In 1997 India and Pakistan recognised the Siachen dispute as one of the serious issues between them, and initiated dialogue for its resolution. There has not been much headway since.

Pakistan’s former President Pervez Musharraf, however, claimed in an interview last year, that both countries had arrived at a final settlement of Siachen and the deal was due to be signed in 2007. That process was derailed due to internal political upheaval in his country. The Government that replaced Musharraf in 2008 has largely refused to recognise any progress made by the beleaguered military ruler, on bilateral relations with India.

Cost of enduring stupid conflict

On June 12, 2005 Prime Minister Manmohan Singh hit the headlines by becoming the first Indian Prime Minister to see the soldiers at Siachen, even as Benazir Bhutto was the first premier ever from either side to visit Siachen in the 1990s. Their visits are remembered as glorious, but there is very little public knowledge of the daily life of soldiers who guard the positions on what has often been called “the third pole,” where frostbite has taken a huge toll and rendered many maimed.

Though no authentic data is available on the casualties since the 1984 standoff, some independent estimates claim that nearly 4000 soldiers from both sides have died, due to the inhospitable conditions in sub zero temperature. Interestingly, cumulative casualties out of clashes have not been more than 150 in 28 years.

While there cannot be any price for every single human life lost, the economic cost incurred to both India and Pakistan is too enormous to be justified worth a reason for these struggling economies. The estimated cost of Operation Meghdoot was put at Rs 3500 Crore in 1984 – it doesn’t need an economist imagine its value today. The average daily spent for enduring, what many strategic experts have called a stupid conflict, is Rs 7 Crore – which means Rs 2555 Crore a year. For the strategic advantage it maintains since the capture, India’s task of deployments and maintaining the lines of supplies is far tougher than that of Pakistan. Pakistan’s forces are down the ridge and most of their supplies are pumped through road links close by in the Northern Areas of Pakistan-administered Kashmir. Despite that advantage, Pakistan’s spending on Siachen is Rs 5 Crore a day – or 2.83 Crore in Indian currency. Therefore, Pakistan’s annual spending on Siachen is Rs 1825 Crore.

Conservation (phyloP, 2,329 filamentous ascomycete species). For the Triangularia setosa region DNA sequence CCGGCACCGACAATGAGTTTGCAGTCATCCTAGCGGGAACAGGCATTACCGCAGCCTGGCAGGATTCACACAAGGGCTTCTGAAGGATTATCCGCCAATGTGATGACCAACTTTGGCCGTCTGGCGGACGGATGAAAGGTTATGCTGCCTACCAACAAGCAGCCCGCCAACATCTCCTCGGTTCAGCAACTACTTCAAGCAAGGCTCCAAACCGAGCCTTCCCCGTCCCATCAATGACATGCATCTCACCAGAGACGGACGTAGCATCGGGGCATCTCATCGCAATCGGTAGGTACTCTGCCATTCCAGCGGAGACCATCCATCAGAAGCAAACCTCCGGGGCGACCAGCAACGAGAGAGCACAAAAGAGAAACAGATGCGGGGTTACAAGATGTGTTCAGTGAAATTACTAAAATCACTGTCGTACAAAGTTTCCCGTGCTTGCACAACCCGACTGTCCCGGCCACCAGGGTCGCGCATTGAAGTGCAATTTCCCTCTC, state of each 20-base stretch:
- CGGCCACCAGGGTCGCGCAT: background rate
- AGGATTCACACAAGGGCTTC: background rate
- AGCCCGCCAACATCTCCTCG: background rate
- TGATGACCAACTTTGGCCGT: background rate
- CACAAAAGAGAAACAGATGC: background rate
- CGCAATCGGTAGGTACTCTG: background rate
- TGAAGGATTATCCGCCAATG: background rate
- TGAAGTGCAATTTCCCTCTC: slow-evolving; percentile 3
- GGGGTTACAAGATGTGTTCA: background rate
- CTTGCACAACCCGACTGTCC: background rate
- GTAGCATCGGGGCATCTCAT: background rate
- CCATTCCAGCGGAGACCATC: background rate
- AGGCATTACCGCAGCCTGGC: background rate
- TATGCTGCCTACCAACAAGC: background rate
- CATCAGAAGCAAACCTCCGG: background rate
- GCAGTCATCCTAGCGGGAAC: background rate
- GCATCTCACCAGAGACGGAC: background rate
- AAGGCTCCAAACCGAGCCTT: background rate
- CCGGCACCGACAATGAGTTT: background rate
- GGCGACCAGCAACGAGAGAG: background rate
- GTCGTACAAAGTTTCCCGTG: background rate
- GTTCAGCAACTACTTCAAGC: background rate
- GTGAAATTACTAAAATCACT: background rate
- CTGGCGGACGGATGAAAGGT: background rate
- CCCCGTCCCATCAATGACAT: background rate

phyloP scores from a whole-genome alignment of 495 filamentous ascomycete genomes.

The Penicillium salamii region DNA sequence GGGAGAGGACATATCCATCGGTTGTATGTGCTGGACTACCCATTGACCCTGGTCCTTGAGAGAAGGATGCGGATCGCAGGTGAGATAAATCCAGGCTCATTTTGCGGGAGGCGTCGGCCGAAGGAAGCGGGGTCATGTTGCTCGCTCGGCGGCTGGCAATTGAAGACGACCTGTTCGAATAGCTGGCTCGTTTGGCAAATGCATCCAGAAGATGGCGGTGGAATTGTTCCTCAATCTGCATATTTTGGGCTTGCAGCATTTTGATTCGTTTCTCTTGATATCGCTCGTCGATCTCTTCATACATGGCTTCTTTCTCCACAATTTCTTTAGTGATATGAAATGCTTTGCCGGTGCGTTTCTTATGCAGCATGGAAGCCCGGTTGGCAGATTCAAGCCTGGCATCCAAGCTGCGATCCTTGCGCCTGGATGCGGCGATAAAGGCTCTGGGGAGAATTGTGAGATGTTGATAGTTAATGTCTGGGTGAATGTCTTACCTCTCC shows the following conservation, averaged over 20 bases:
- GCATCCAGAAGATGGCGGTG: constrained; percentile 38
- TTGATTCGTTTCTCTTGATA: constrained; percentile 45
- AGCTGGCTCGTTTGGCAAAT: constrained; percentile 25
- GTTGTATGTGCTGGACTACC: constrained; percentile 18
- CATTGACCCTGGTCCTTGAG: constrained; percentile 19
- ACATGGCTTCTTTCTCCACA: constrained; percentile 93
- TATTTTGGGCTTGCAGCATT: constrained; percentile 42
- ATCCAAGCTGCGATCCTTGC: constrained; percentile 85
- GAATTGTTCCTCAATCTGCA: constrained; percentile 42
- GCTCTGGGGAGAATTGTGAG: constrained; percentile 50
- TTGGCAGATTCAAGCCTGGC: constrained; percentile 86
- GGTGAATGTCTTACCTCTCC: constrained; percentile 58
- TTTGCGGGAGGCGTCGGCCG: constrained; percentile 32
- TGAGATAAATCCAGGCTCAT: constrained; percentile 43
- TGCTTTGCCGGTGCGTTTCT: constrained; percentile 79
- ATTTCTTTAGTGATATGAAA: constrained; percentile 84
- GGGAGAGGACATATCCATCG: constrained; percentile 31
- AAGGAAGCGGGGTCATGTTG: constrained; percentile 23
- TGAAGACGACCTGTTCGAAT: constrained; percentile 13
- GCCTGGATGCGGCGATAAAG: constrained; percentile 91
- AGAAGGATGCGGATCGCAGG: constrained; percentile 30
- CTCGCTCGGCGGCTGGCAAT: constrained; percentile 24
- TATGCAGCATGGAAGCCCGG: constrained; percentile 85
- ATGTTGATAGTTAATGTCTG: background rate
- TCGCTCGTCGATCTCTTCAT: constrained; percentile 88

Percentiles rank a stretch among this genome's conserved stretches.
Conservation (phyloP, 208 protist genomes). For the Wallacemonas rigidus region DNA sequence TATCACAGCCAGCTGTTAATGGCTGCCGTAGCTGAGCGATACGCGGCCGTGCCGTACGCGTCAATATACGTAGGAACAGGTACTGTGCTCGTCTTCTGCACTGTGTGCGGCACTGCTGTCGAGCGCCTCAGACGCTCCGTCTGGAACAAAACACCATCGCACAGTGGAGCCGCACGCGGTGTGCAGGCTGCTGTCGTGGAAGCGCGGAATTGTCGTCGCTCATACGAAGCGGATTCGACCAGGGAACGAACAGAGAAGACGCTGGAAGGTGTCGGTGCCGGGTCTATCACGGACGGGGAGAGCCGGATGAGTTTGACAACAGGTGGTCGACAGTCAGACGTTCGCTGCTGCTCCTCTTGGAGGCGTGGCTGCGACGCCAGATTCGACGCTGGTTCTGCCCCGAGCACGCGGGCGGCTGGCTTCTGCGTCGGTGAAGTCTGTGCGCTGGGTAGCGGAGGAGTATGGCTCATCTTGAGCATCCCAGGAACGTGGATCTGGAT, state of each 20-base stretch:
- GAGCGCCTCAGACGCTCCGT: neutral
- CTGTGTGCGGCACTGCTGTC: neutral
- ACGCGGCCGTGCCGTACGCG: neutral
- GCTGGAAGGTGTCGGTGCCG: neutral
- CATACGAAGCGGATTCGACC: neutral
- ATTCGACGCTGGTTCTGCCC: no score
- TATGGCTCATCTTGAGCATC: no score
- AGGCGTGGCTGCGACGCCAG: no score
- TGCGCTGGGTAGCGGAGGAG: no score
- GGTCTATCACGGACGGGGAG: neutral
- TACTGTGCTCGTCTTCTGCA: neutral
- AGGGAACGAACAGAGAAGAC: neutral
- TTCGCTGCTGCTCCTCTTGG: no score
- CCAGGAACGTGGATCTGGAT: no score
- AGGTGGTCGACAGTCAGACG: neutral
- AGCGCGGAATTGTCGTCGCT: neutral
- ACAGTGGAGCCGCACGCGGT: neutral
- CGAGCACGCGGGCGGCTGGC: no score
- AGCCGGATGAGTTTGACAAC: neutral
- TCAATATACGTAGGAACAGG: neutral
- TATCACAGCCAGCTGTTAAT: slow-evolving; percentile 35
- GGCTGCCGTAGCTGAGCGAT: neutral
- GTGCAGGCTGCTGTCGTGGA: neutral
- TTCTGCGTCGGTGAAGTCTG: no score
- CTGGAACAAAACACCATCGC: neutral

Honourable Exit

It is often politics that triggers conflicts, and then the military becomes a tool of implementation. Siachen is precisely the case in point.

Joydeep Sircar, the famous Bengali mountain historian, shall always be remembered for coining the term Oropolitics – or the politics of mountains – in 1982 when he pointed to possible making of conflict in Pakistan’s covert politics of permitting mountaineers to climb Siachen from the west of Karakoram.

An end to Oropolitics may lead to resolution of more contentious issues

It therefore needs a grand political gesture from both India and Pakistan to climb down the Siachen and convert the glacier into a peace park. History will remember, with glory, the war worth losing. India and Pakistan are embroiled in dozens of other conflicts and the resolution of Siachen is the least harmful to their stated strategic and political positions. An end to Oropolitics may lead to the beginning of resolution of other, more contentious, issues.